Construction Day Small Group Work
After we read, students used their tool cards to discuss the similarities and differences with partners. It’s important to note that before I let them discuss each card with their partner, I modeled how to use the signal words. For example, “These books are similar because ______.” Another example is, “The Digger and the Flower had ______, however, The Little Excavator _________.” These sentence stems really helped my students have rich and rigorous discussions and language practice with their partners!
After our whole group lesson, it was time for my students to do some small group work! I placed my students into small groups of three based on their independent reading levels. I made sure the students were as close in their reading levels as possible. Then I handed each student a construction bag that had an assignment card inside (shown above). The students had to figure out where their construction job site was located. Then they had to find the corresponding construction cone placed around our room.
As you can see, if a group’s job assignment was to report to Construction Site #3, the group had to find the #3 cone. Under the cone I placed two books that were on or around the group’s reading level. Fairy tale versions, fables, or books based on similar topics work well for this. Some of the books that I had placed under the cones were books they had read already, but some were new.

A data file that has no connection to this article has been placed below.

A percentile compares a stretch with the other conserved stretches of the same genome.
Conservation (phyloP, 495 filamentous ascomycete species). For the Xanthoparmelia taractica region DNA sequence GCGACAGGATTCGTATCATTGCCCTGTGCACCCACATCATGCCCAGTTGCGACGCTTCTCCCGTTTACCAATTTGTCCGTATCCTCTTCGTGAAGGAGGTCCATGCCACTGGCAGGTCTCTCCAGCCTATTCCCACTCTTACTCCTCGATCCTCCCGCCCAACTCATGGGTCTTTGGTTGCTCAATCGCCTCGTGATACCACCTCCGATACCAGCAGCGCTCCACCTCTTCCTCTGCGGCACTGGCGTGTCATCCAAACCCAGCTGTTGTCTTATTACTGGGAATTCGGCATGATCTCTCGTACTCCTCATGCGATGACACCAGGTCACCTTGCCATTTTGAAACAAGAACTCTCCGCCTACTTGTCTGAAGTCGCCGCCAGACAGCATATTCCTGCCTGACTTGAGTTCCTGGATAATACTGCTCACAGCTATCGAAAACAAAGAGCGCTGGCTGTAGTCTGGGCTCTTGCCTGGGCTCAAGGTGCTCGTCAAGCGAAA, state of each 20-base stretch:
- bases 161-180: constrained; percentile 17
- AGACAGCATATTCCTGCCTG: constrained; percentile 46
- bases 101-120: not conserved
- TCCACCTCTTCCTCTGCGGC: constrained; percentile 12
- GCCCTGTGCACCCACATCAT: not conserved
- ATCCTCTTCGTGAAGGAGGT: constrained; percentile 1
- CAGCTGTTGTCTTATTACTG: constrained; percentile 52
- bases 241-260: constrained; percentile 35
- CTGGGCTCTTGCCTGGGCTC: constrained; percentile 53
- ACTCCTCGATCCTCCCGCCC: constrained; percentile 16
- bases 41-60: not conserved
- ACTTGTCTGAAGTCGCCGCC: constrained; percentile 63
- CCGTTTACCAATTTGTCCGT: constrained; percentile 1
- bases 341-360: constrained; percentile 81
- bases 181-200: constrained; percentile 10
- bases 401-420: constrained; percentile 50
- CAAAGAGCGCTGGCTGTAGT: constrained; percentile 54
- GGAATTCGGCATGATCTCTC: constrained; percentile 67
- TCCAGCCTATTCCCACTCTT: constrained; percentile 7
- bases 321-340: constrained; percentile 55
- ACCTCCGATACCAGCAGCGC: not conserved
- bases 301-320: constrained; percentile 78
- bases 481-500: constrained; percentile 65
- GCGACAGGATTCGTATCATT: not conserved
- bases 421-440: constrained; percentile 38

The students first read and enjoyed the two books together. I loved seeing them scattered around our room fully engaged in books together! They wore their hard hats and took their jobs VERY seriously!
After the students read their two books together, they worked as a team to compare and contrast the two books. The students used their compare and contrast cards to discuss how the characters and events were similar and different. They recorded the similarities and differences on a recording sheet that coordinated with their cards. My Compare and Contrast Construction pack includes MANY differentiated recording sheets. You can choose a recording sheet that best meets your students’ needs.
Below are some pictures of my students’ work. They did an amazing job!
Construction Day Share Time
We met back as a whole class after we worked in small groups and did a little share session. Each group shared the two texts that they read with another little group. They also shared a few similarities and differences between the two books. The share time was another way for me to informally assess the students’ understanding by circulating and listening to their discussions.
Finally, I passed out bookmarks that are included in the pack for the students to use during independent reading. I let the students take their tool kits home with them at the end of the day. (Just like I did with their Restaurant Retell sandwiches.) However, you could certainly keep them at school and have them store the tool kits in their book bins.
Hold Your Own Construction Day!
I hope you LOVED learned about our Compare and Contrast Construction Day! We had so much fun and the tools and mini transformation really helped the learning stick for my students. Not to mention, I had just as much fun as the kids! You can find all of the resources for this fun day in my Compare and Contrast Construction pack found here.
Construction Day Supplies
Below you’ll also find some Amazon links to the extra supplies that I used for our Compare and Contrast Construction Day. These supplies are not necessary, but they added to the novelty of the day. I hope the links make hosting your own construction day easy and simple!
Share Our Construction Day!
Please feel free to use the image below to pin this post to your Pinterest page to refer to later, or share it with a colleague at school! Thank you so much for joining me on our Compare and Contrast Construction Day tour!